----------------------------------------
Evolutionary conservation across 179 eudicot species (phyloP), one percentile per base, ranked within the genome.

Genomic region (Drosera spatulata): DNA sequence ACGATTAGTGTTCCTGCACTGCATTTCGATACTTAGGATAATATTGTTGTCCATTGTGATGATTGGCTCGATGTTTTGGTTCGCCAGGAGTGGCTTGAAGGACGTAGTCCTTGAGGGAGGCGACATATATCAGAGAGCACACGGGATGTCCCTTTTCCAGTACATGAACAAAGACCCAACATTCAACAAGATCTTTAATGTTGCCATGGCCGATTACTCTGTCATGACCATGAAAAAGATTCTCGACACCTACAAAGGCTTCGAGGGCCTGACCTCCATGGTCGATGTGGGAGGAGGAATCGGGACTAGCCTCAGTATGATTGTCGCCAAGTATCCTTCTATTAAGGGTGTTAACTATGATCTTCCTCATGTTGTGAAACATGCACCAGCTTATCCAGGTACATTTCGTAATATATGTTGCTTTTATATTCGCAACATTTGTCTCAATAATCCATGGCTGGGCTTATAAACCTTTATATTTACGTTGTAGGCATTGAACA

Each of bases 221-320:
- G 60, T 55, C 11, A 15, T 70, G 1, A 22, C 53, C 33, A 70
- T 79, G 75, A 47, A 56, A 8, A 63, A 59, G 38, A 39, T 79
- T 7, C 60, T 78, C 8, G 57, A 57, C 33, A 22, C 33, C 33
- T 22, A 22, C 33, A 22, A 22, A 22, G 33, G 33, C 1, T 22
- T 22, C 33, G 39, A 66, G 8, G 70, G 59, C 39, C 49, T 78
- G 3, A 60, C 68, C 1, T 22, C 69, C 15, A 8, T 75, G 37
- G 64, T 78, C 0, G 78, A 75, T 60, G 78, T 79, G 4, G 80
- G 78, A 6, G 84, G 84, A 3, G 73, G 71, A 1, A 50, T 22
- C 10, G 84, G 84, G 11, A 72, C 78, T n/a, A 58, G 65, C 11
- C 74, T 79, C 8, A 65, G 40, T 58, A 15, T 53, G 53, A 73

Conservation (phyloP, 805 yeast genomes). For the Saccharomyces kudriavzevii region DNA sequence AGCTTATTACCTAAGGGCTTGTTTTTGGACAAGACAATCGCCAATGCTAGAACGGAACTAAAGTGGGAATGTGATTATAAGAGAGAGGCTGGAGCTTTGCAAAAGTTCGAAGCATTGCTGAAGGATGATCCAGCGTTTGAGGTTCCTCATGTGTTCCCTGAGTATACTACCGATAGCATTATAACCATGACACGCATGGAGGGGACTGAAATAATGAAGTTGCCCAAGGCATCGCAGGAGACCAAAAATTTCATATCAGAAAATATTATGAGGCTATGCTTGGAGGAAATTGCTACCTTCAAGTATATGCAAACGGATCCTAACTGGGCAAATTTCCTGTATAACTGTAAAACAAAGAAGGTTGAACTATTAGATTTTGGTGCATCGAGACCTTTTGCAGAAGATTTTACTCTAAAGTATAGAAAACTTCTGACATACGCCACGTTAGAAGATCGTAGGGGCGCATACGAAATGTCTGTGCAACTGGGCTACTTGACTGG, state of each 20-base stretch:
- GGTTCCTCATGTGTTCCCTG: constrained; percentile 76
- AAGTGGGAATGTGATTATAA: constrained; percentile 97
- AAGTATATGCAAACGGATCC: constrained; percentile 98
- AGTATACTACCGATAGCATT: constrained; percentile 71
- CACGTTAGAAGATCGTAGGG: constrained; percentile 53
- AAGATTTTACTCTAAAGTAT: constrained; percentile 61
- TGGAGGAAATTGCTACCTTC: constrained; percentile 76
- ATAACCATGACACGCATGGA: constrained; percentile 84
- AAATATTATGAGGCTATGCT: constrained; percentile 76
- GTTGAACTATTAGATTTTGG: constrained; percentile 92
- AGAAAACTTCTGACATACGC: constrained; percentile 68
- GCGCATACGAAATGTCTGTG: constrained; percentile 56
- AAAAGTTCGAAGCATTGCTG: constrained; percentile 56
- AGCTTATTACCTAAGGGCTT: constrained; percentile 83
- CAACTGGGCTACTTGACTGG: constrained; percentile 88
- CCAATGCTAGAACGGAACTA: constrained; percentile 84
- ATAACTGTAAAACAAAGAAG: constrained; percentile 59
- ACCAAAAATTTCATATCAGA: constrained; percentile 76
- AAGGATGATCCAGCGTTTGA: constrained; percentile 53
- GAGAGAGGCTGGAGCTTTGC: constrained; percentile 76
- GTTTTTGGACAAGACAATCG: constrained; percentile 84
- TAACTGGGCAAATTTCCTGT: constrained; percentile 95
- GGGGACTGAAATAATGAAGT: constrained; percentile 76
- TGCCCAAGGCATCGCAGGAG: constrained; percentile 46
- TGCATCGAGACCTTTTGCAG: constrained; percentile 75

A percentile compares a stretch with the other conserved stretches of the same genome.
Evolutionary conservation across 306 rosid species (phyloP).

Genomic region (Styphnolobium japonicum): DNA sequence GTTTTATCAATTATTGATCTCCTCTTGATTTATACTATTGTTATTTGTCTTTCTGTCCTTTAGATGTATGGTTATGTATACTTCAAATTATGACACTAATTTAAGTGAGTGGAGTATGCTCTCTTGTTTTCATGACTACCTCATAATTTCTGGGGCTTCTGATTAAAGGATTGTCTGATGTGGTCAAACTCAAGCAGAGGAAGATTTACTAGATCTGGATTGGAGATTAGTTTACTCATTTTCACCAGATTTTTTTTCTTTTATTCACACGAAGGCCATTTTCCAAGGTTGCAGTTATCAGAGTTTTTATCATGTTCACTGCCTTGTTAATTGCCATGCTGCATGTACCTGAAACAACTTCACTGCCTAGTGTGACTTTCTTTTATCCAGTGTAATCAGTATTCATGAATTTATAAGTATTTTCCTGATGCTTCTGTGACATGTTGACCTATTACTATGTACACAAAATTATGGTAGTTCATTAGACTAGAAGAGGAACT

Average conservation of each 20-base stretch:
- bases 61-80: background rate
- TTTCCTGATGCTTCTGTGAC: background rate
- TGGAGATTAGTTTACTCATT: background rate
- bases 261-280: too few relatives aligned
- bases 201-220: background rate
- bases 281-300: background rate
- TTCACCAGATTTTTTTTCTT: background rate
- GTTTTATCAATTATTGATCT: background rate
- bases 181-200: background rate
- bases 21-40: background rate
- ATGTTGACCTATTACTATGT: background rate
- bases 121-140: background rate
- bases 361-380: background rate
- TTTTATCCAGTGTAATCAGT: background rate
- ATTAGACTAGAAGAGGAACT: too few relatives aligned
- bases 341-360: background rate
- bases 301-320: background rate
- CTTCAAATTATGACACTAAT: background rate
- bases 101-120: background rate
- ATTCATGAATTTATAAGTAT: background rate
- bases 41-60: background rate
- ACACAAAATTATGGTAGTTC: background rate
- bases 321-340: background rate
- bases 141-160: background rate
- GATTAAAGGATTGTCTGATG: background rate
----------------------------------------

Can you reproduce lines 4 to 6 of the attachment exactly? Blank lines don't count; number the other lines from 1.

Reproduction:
- G 60, T 55, C 11, A 15, T 70, G 1, A 22, C 53, C 33, A 70
- T 79, G 75, A 47, A 56, A 8, A 63, A 59, G 38, A 39, T 79
- T 7, C 60, T 78, C 8, G 57, A 57, C 33, A 22, C 33, C 33